The Flower Arrangement competition was announced, catching me off-guard. I must have been doodling the teacher’s face in a sunflower when the techniques were taught — I couldn’t recall any! But, I’ve always had the determination of a cactus. So, I started planning confidently. Err, ten minutes before the school bus arrived on the day of the competition.
‘Vase. Vase. Where are all the vases?’
All I could find was a flattish brass bowl. Without its metal pin flower holder.
‘You can fill it with mud and stick the flowers in’, my grandmother came up with Plan B.
That reminded me that I needed flowers. I rushed to the garden and picked a bunch of orange and another, of white flowers. I asked the gardener (known as ‘maali’ and later, ‘Molly’ by my London-bred cousin) what those flowers were called. He supplied the names just as the bus came.
When I entered the classroom, it was like paradise. Long-stemmed red roses. Beautiful Dahlias. Bright-crimson what-do-you-call-em flowers. Purple some-funny-name bunches of inflorescence. They were lying on desks, filling the air with a delightful mix of fragrances.
The start was announced. I fished out my bowl and placed it on the table. First, we had to sketch a plan on paper. Not much of an artist, I couldn’t sketch beyond the bowl. Which looked like a bedpan. So, I ditched the sketch and decided to work directly on the arrangement.
Meanwhile, the girl next to me had arranged exotic-looking twigs in her vase, with some painted wood shavings nestled in them. Around this arrangement, she was placing red roses. Another one had a trellis of sorts slanting out of her vase. On that, cute button-shaped flowers were being inserted. I was still patting in mud in my bedpan.
Unknown to me, my treacherous flowers had committed suicide. They lay in my bag, limp, lifeless, their souls wandering around my Chemistry book and compass box, I guess. I pulled them out in panic and sprinkled some water. They remained dead despite my best resuscitation attempts. I was running out of time. So, I started tucking their cadavers in the mud. The weak stems wouldn’t go in! They wobbled as if on arthritic knees. The mud looked bored, almost yawned, as if saying, ‘Get over with it, now.’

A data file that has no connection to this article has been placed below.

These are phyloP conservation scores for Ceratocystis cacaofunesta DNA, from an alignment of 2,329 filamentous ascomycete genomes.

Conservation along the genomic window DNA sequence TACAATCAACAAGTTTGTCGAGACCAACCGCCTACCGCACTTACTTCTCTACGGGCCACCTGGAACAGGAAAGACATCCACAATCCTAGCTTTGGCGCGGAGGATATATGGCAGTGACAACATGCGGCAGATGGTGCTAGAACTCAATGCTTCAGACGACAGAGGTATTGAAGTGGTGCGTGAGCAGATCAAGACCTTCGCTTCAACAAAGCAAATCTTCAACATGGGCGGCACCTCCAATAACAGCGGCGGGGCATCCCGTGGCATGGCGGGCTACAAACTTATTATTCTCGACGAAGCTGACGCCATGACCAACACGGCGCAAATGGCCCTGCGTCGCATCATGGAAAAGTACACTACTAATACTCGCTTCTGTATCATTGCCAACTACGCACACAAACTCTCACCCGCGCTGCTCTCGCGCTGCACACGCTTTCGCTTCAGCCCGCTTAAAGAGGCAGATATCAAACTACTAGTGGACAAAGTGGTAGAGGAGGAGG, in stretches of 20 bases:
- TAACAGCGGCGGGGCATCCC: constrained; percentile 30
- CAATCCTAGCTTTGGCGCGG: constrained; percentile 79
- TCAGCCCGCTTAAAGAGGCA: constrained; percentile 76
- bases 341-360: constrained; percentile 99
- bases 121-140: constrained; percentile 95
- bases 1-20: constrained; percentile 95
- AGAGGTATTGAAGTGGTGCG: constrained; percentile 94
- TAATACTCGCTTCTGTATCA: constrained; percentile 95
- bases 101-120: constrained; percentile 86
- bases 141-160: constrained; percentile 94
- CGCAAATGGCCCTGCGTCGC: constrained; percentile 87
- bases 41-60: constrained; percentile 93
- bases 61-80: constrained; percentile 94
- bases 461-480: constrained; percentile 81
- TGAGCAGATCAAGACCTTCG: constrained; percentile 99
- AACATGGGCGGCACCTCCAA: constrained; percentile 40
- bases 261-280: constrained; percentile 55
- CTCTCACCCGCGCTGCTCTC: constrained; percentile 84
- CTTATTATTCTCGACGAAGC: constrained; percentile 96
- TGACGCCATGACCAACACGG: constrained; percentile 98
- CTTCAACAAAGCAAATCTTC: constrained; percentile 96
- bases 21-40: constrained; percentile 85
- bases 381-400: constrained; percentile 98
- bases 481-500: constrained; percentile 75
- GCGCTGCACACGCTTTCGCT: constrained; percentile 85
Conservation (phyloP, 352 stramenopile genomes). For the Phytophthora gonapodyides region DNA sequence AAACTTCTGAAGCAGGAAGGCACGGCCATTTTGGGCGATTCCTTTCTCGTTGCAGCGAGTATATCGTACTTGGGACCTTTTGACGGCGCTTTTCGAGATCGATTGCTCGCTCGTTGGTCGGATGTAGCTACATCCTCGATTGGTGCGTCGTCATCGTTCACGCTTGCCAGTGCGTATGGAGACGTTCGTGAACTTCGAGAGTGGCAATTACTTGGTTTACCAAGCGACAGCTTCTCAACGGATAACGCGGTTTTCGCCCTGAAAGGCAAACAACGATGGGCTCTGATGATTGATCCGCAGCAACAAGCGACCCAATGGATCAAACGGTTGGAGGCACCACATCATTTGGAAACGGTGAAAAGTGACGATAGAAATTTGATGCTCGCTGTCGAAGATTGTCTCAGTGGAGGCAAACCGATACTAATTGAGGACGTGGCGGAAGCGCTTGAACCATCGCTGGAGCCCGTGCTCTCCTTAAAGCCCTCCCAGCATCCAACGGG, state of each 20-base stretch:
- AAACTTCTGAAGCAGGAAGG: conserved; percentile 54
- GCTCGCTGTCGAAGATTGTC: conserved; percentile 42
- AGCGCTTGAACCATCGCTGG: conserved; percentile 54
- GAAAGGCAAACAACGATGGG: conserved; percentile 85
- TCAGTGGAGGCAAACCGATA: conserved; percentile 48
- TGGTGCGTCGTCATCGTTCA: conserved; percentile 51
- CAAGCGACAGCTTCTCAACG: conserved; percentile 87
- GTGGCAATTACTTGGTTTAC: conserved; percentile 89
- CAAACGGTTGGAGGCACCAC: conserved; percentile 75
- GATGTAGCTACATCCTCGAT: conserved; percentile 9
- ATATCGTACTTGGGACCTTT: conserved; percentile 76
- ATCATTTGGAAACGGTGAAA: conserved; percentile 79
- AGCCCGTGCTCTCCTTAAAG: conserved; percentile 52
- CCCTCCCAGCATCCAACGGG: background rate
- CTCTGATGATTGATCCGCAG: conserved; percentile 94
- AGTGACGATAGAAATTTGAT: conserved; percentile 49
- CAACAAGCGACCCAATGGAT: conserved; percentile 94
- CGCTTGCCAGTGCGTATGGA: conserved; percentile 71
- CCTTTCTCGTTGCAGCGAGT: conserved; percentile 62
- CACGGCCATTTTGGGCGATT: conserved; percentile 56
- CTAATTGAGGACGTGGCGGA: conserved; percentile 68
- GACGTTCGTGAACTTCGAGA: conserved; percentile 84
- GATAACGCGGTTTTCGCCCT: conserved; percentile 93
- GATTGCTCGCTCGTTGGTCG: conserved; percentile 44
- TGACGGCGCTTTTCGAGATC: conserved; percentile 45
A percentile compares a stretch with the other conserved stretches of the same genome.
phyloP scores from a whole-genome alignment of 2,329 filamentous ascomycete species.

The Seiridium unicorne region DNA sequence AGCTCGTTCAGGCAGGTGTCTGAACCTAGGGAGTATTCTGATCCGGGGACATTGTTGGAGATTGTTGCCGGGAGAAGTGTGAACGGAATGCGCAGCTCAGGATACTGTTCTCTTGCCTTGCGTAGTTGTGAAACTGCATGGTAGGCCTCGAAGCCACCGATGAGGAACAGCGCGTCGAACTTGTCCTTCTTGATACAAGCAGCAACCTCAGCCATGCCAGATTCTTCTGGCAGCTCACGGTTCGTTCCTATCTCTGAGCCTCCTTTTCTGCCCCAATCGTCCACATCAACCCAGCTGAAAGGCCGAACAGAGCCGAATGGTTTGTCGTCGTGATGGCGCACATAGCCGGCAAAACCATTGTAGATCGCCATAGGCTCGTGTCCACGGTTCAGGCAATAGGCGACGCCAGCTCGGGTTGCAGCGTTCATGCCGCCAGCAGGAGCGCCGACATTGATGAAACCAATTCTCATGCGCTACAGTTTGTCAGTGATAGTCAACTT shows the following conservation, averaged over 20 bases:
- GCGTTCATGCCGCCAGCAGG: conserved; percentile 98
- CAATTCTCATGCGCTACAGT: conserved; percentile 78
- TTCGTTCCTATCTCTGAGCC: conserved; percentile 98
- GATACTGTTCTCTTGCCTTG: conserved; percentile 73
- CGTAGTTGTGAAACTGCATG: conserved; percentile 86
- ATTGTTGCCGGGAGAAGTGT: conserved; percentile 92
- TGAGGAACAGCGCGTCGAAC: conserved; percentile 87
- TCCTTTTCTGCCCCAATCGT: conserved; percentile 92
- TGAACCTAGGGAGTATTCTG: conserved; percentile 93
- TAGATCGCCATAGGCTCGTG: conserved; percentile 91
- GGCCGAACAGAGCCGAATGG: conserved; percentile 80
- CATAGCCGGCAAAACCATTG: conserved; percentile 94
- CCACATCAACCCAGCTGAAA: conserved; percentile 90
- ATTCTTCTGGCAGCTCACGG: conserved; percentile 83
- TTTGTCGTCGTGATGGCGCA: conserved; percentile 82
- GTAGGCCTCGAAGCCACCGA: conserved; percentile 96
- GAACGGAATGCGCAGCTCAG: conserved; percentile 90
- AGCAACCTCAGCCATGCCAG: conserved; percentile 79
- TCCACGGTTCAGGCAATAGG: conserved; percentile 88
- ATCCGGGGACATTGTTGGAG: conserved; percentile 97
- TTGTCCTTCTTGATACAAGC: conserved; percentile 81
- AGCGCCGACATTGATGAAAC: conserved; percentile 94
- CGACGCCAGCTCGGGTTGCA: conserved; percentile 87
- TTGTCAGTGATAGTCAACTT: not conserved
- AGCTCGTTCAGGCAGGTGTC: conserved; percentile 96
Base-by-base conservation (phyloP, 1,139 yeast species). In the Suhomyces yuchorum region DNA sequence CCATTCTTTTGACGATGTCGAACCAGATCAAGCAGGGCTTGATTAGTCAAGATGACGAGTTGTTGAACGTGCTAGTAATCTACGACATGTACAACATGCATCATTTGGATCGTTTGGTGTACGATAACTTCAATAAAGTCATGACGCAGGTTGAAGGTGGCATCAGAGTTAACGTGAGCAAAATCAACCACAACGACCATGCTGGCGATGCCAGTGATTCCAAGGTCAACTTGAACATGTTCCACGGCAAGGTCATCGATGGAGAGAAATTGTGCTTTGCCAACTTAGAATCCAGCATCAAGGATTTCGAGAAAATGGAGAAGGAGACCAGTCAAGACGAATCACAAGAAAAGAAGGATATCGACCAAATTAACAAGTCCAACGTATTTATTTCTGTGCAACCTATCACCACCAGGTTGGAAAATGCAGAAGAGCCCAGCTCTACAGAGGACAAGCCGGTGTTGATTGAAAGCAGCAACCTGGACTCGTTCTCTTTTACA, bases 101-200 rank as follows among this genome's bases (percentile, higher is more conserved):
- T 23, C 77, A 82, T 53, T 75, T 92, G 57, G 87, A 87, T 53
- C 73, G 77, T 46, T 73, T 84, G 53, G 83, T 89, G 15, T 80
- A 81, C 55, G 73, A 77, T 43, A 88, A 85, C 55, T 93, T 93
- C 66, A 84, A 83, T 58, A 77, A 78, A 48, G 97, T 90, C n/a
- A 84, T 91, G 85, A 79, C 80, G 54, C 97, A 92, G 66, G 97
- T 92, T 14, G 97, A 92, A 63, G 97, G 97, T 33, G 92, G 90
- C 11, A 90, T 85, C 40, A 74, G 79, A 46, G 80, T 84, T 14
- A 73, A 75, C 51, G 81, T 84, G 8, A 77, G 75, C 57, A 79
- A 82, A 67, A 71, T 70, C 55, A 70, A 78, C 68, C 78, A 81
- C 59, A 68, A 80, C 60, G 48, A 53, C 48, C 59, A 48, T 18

Using my compass, I made holes in the mud to facilitate insertion. Once planted, the flowers just sighed and flopped on their muddy grave. I just ignored the fuss they were making and kept shoving more of them in, orange, white, some more orange, some more white, till the mud was all covered.
The neighbouring arrangements were also done, tall and stately, some slanting at beautiful angles, some spreading out like peacock’s tail. The judge, who was our principal, arrived and walked down the aisles between our desks, commenting on each arrangement. She reached mine.
‘Lovely Nasturtium’, she complimented the flowers, not able to spot what else she could possibly appreciate. I was glad she mentioned the name of the flowers instead of asking me! Too soon, however.
‘What are the white ones called?’
I thought hard, trying to recall what Molly had told me, ‘KHAINI TARAF’, I announced, brightly.
‘Yes, Candy Tuft’, she said softly, trying hard to keep a straight face.